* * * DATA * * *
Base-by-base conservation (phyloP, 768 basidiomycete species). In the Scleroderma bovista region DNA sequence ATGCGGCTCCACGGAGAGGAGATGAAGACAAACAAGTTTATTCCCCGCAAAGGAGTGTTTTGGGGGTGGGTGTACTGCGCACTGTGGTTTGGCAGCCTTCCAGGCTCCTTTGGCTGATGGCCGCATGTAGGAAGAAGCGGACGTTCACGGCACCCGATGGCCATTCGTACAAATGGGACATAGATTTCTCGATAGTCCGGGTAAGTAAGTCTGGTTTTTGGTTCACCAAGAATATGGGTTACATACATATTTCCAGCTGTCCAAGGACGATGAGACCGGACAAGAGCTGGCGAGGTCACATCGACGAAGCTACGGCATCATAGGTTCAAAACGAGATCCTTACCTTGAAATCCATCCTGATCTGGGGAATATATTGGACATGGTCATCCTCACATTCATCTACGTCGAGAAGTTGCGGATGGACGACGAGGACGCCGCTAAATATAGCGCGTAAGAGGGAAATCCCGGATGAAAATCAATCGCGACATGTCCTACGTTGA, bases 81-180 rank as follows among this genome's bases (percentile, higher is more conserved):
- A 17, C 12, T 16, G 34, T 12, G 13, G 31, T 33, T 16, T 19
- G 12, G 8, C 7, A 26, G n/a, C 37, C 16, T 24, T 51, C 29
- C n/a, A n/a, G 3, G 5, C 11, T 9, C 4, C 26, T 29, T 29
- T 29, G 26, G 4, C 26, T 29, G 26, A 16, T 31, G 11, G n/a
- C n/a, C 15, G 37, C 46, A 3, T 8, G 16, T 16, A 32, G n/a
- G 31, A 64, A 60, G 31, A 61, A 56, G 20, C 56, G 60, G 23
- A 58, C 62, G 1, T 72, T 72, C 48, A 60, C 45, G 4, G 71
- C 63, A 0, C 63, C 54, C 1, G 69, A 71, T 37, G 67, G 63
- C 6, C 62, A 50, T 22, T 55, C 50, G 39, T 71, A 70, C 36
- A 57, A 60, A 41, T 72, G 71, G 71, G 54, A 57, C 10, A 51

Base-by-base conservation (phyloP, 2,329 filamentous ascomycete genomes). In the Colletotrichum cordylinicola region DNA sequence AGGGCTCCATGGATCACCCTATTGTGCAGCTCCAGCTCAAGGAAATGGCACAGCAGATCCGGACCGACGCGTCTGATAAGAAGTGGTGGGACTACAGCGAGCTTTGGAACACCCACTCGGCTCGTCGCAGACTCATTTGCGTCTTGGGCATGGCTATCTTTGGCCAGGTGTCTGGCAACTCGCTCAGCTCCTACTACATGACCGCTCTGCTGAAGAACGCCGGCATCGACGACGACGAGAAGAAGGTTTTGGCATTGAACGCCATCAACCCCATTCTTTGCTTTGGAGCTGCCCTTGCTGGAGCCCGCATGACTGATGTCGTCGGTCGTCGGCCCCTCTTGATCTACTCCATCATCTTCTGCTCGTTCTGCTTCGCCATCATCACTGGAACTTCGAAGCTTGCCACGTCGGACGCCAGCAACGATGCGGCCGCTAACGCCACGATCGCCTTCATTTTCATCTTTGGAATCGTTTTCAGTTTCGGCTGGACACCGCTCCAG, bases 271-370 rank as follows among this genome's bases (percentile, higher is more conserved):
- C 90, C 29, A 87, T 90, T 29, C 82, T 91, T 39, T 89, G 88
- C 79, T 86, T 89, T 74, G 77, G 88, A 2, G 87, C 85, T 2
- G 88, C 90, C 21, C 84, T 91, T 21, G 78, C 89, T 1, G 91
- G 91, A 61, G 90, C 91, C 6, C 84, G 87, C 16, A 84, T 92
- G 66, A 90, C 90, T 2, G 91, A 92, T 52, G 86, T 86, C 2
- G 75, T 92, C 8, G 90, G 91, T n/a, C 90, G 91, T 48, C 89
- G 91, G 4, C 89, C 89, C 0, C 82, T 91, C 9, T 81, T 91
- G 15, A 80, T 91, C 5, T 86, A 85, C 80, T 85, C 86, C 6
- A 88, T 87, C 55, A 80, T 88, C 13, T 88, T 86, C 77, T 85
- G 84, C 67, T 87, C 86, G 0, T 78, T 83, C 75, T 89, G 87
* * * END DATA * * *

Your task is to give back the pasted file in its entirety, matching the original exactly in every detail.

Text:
Base-by-base conservation (phyloP, 768 basidiomycete species). In the Scleroderma bovista region DNA sequence ATGCGGCTCCACGGAGAGGAGATGAAGACAAACAAGTTTATTCCCCGCAAAGGAGTGTTTTGGGGGTGGGTGTACTGCGCACTGTGGTTTGGCAGCCTTCCAGGCTCCTTTGGCTGATGGCCGCATGTAGGAAGAAGCGGACGTTCACGGCACCCGATGGCCATTCGTACAAATGGGACATAGATTTCTCGATAGTCCGGGTAAGTAAGTCTGGTTTTTGGTTCACCAAGAATATGGGTTACATACATATTTCCAGCTGTCCAAGGACGATGAGACCGGACAAGAGCTGGCGAGGTCACATCGACGAAGCTACGGCATCATAGGTTCAAAACGAGATCCTTACCTTGAAATCCATCCTGATCTGGGGAATATATTGGACATGGTCATCCTCACATTCATCTACGTCGAGAAGTTGCGGATGGACGACGAGGACGCCGCTAAATATAGCGCGTAAGAGGGAAATCCCGGATGAAAATCAATCGCGACATGTCCTACGTTGA, bases 81-180 rank as follows among this genome's bases (percentile, higher is more conserved):
- A 17, C 12, T 16, G 34, T 12, G 13, G 31, T 33, T 16, T 19
- G 12, G 8, C 7, A 26, G n/a, C 37, C 16, T 24, T 51, C 29
- C n/a, A n/a, G 3, G 5, C 11, T 9, C 4, C 26, T 29, T 29
- T 29, G 26, G 4, C 26, T 29, G 26, A 16, T 31, G 11, G n/a
- C n/a, C 15, G 37, C 46, A 3, T 8, G 16, T 16, A 32, G n/a
- G 31, A 64, A 60, G 31, A 61, A 56, G 20, C 56, G 60, G 23
- A 58, C 62, G 1, T 72, T 72, C 48, A 60, C 45, G 4, G 71
- C 63, A 0, C 63, C 54, C 1, G 69, A 71, T 37, G 67, G 63
- C 6, C 62, A 50, T 22, T 55, C 50, G 39, T 71, A 70, C 36
- A 57, A 60, A 41, T 72, G 71, G 71, G 54, A 57, C 10, A 51

Base-by-base conservation (phyloP, 2,329 filamentous ascomycete genomes). In the Colletotrichum cordylinicola region DNA sequence AGGGCTCCATGGATCACCCTATTGTGCAGCTCCAGCTCAAGGAAATGGCACAGCAGATCCGGACCGACGCGTCTGATAAGAAGTGGTGGGACTACAGCGAGCTTTGGAACACCCACTCGGCTCGTCGCAGACTCATTTGCGTCTTGGGCATGGCTATCTTTGGCCAGGTGTCTGGCAACTCGCTCAGCTCCTACTACATGACCGCTCTGCTGAAGAACGCCGGCATCGACGACGACGAGAAGAAGGTTTTGGCATTGAACGCCATCAACCCCATTCTTTGCTTTGGAGCTGCCCTTGCTGGAGCCCGCATGACTGATGTCGTCGGTCGTCGGCCCCTCTTGATCTACTCCATCATCTTCTGCTCGTTCTGCTTCGCCATCATCACTGGAACTTCGAAGCTTGCCACGTCGGACGCCAGCAACGATGCGGCCGCTAACGCCACGATCGCCTTCATTTTCATCTTTGGAATCGTTTTCAGTTTCGGCTGGACACCGCTCCAG, bases 271-370 rank as follows among this genome's bases (percentile, higher is more conserved):
- C 90, C 29, A 87, T 90, T 29, C 82, T 91, T 39, T 89, G 88
- C 79, T 86, T 89, T 74, G 77, G 88, A 2, G 87, C 85, T 2
- G 88, C 90, C 21, C 84, T 91, T 21, G 78, C 89, T 1, G 91
- G 91, A 61, G 90, C 91, C 6, C 84, G 87, C 16, A 84, T 92
- G 66, A 90, C 90, T 2, G 91, A 92, T 52, G 86, T 86, C 2
- G 75, T 92, C 8, G 90, G 91, T n/a, C 90, G 91, T 48, C 89
- G 91, G 4, C 89, C 89, C 0, C 82, T 91, C 9, T 81, T 91
- G 15, A 80, T 91, C 5, T 86, A 85, C 80, T 85, C 86, C 6
- A 88, T 87, C 55, A 80, T 88, C 13, T 88, T 86, C 77, T 85
- G 84, C 67, T 87, C 86, G 0, T 78, T 83, C 75, T 89, G 87